AT&T Data Breach Exposes Millions of Customers’ Information


A recent discovery has revealed that sensitive information belonging to millions of current and former AT&T customers has been leaked online, the telecommunications giant announced over the weekend. The dataset, found on the “dark web,” contains details such as Social Security numbers and passcodes for approximately 7.6 million current account holders and 65.4 million former account holders. While it remains unclear whether the data originated from AT&T or one of its vendors, the company has initiated an investigation into the matter and started notifying affected customers.

The AT&T Breach Details

The compromised information, which dates back to 2019 or earlier, includes a range of personal data such as full names, email addresses, mailing addresses, phone numbers, dates of birth, and AT&T account numbers. Additionally, numerical PINs, rather than passwords, were among the leaked data, typically four digits long. Fortunately, financial information and call history do not appear to have been included in the breach.

Affected customers can expect to receive emails or letters directly from AT&T regarding the incident, with notifications already underway since Saturday. Passcodes for current users have been reset by the company, and AT&T has committed to covering the costs of credit monitoring services where applicable. Moreover, a comprehensive investigation, involving both internal and external cybersecurity experts, has been launched to delve further into the breach.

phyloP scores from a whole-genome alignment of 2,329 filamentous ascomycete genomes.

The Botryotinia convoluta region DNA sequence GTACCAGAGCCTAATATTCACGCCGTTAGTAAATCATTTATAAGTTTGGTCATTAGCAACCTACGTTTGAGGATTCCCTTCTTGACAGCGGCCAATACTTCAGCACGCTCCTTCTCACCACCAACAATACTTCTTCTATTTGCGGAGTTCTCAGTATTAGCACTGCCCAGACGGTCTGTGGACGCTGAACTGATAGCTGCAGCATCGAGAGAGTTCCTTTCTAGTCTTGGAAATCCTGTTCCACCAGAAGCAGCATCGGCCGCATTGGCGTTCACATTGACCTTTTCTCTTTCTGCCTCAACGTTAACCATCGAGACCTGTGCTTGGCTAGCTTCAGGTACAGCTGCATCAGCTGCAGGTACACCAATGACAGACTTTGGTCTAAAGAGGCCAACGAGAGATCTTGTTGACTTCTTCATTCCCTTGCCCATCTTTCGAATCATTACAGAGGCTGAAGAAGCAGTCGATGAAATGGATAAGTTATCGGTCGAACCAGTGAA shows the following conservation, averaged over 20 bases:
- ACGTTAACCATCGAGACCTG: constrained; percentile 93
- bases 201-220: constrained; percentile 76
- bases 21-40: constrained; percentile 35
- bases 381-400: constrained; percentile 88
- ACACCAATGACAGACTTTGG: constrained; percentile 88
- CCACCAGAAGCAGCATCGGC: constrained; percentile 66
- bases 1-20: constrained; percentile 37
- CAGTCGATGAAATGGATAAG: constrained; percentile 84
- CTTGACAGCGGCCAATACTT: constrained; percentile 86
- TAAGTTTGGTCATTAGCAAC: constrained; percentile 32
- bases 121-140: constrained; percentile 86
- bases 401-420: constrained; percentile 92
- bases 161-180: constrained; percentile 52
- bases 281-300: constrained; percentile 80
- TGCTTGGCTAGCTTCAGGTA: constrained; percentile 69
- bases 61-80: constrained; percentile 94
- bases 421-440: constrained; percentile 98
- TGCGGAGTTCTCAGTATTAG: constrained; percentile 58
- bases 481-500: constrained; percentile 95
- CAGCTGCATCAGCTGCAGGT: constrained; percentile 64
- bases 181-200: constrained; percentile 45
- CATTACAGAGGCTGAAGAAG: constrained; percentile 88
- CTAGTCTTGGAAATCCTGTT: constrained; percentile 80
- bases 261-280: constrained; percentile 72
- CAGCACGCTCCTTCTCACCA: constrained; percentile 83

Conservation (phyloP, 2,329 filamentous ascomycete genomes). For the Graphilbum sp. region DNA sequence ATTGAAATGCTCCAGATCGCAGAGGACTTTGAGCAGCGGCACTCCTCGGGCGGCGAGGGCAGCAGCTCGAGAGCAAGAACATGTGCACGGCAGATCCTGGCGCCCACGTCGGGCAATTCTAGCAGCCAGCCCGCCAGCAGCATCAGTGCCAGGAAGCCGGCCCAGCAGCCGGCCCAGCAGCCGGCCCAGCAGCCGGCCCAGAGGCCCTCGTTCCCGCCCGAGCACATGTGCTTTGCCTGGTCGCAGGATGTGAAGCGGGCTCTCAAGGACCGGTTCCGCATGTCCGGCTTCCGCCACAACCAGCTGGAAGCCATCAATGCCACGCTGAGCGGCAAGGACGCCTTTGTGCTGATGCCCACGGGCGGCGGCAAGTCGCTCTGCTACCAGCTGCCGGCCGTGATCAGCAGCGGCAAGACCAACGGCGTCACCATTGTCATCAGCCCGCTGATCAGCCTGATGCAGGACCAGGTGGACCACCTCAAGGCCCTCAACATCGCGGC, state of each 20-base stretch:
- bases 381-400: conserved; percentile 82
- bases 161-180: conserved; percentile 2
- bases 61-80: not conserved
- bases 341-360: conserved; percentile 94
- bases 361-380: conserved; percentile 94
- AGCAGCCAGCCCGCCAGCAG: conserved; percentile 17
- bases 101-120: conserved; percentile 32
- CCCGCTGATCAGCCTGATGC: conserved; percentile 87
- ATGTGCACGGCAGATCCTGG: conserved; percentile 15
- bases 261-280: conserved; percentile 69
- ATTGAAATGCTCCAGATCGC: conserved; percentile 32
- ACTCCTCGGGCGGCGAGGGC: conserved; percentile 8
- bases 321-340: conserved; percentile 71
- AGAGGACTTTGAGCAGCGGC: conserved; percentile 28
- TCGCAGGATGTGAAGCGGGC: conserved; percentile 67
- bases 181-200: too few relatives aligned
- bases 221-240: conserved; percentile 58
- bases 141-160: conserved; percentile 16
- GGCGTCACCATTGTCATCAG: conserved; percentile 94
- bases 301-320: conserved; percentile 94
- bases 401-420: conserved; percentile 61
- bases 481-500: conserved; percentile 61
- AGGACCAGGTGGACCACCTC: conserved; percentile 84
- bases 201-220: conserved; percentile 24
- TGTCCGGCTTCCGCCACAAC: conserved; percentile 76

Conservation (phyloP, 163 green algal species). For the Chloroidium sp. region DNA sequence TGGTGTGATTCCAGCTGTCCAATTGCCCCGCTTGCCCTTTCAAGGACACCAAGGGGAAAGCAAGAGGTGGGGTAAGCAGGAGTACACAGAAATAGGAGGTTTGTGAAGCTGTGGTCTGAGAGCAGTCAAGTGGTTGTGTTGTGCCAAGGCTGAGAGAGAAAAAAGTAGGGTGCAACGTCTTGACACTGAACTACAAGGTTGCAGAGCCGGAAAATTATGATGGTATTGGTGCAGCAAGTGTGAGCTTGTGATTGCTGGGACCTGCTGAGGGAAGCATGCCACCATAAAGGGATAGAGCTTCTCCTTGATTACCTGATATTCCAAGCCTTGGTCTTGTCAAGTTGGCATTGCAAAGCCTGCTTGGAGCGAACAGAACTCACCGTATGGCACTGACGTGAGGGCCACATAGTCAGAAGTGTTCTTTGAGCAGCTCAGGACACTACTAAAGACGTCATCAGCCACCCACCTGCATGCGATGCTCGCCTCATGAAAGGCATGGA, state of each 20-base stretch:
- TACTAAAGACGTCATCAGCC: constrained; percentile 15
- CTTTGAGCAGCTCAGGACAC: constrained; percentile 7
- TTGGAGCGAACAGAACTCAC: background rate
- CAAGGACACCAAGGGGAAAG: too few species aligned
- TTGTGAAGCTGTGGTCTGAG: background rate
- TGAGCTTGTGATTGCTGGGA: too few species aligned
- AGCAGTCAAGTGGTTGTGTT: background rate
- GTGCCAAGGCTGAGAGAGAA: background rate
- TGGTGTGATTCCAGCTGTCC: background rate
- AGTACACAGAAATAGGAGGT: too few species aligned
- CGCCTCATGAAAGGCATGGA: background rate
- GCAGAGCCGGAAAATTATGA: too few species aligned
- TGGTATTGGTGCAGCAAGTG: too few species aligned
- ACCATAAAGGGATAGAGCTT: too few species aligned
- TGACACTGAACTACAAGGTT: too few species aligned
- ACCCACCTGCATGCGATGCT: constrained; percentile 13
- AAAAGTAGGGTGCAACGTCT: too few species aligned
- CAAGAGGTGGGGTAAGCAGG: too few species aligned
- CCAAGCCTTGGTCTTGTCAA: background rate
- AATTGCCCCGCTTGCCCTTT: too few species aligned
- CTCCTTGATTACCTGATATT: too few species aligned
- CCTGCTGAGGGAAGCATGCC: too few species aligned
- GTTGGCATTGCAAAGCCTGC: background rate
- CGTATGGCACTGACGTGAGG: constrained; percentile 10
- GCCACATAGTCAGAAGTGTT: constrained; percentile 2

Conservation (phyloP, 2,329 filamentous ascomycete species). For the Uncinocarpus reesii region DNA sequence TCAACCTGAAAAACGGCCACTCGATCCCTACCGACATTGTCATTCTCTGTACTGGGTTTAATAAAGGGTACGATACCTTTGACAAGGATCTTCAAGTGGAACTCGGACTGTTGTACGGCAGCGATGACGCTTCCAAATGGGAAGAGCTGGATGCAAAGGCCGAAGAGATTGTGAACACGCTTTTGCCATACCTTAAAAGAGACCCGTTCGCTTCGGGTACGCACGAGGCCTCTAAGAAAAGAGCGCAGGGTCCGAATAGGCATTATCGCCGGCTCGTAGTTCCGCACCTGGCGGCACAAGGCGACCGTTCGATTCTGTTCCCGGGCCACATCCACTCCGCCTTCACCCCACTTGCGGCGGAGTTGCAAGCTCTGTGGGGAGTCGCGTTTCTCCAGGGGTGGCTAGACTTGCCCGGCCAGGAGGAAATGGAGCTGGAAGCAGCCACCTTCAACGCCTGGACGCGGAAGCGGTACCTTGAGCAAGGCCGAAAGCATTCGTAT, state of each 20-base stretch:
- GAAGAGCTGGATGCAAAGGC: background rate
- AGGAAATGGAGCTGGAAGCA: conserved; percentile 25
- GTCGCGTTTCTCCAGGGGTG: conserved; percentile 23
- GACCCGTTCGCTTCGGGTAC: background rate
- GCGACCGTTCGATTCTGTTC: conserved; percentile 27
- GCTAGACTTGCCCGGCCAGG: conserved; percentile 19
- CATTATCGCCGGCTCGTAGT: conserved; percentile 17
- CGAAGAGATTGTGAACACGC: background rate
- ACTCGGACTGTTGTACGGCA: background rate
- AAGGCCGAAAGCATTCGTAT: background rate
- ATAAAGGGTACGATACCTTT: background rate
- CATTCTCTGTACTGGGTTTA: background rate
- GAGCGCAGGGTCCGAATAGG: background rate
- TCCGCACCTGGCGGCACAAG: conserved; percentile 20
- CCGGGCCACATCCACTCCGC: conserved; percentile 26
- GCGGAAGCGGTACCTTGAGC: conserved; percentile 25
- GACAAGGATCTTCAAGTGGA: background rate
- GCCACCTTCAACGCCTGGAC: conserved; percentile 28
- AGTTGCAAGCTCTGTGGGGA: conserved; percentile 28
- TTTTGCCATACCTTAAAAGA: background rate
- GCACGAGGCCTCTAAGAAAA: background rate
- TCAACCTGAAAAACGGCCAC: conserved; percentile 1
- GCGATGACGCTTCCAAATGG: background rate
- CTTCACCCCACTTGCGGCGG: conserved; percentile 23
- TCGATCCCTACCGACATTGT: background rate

While AT&T has acknowledged the breach, similarities to a previous incident in 2021 that went unacknowledged have raised concerns among cybersecurity experts. Failure to promptly notify impacted customers could potentially result in class action lawsuits against the company. In light of such breaches, consumers are advised to bolster their online security by using strong, unique passwords and enabling multifactor authentication where possible. Additionally, remaining vigilant against phishing attempts and leveraging free credit freezes and fraud alerts offered by credit bureaus can further safeguard against identity theft and malicious activity.